2 Samuel 15 &16 [AMP]
15:13 Then a messenger came to David, saying, “The hearts of the men of Israel are with Absalom.” 14 David said to all his servants who were with him at Jerusalem, “Arise, let us flee, or none of us will escape from Absalom!…30 And David went up the ascent of the Mount of Olives, weeping as he went, with his head covered and walking barefoot [in despair]. And all the people who were with him covered their heads and went up, weeping as they went. 31 David was told, “Ahithophel [your counselor] is among the conspirators with Absalom.” David said, “O Lord, I pray You, turn Ahithophel’s counsel into foolishness.”
16:20 Then Absalom said to Ahithophel, “Give me your advice. What should we do?” 21 Ahithophel said to Absalom, “Go in to your father’s concubines, whom he has left behind to take care of the house; then all Israel will hear that you have made yourself odious to your father. Then the hands of all who are with you will be strengthened [by your boldness and audacity].” 22 So they pitched a tent for Absalom on the roof [of the king’s palace], and [i]Absalom went in to his father’s concubines in the sight of all Israel.
Reading 2 Samuel feels more like a discipline than a devotion to me. It’s not easy. I’ve had to learn that I can only get through the sad and sometimes gruesome details with the aid of hindsight. Hindsight and knowing what’s ahead in the New Testament are reliable markers that tie the experiences of this king to what I know about THE King – Jesus.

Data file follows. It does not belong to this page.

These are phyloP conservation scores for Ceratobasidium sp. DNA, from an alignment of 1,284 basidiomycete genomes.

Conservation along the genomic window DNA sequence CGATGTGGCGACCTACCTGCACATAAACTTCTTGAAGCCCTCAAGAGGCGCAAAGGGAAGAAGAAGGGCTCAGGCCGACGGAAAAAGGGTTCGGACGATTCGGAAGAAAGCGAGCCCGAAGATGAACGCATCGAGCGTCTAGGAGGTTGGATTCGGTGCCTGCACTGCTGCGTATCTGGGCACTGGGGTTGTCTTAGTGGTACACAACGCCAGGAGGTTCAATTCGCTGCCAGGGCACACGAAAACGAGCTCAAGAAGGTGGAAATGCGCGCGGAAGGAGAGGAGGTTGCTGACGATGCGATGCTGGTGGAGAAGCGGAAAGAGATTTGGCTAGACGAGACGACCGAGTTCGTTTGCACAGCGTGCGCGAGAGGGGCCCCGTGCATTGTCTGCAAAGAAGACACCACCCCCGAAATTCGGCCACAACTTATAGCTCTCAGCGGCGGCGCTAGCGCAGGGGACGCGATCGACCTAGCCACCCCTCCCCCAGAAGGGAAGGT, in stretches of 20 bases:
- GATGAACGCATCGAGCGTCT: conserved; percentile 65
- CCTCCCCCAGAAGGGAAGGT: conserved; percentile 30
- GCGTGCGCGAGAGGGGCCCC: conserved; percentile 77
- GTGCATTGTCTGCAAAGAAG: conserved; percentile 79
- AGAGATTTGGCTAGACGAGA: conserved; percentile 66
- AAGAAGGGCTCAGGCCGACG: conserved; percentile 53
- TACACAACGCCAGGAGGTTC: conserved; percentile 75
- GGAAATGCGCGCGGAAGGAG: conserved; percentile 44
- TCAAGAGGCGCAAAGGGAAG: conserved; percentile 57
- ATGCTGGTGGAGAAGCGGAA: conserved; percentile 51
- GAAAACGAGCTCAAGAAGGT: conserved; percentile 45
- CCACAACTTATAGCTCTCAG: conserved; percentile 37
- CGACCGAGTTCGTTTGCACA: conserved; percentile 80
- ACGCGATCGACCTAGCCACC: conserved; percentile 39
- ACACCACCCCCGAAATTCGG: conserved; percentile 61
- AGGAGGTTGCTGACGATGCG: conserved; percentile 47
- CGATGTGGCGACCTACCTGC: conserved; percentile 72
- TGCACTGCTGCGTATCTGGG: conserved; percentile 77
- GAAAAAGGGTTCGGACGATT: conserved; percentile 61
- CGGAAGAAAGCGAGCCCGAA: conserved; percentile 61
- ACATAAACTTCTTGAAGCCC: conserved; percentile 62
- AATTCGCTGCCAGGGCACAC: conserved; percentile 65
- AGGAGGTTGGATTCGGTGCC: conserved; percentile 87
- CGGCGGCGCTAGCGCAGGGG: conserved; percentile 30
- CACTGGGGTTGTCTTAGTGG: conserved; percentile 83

David has been forced to flee to the Mount of Olives. He’s in a familiar spot in any wilderness – the unknown. Sin has isolated him from his family and now the nation. It sounds remarkably like the experience of Jesus at that same spot so much later.
David is completely dependent on the protection of “foreigners.” The Kerethites, Pelethites, and Gittites may not have understood David was a man after God’s own heart. They were gentiles, but they certainly had foresight in their journey of open loyalty in support of the king. The benefit of hindsight is to see God already at work to secure a place for other foreigners of his creation just like us.
It doesn’t take a lot of imagination to understand why tears were part of Davids journey. He’s experiencing the betrayal of trust. Absalom’s final violation of the honor of his father was to stage circumstances on a rooftop that must have pierced David’s heart and memory with another rooftop moment of betrayal from his own past. He clearly recognizes God at work even in this moment of betrayal. Sound familiar?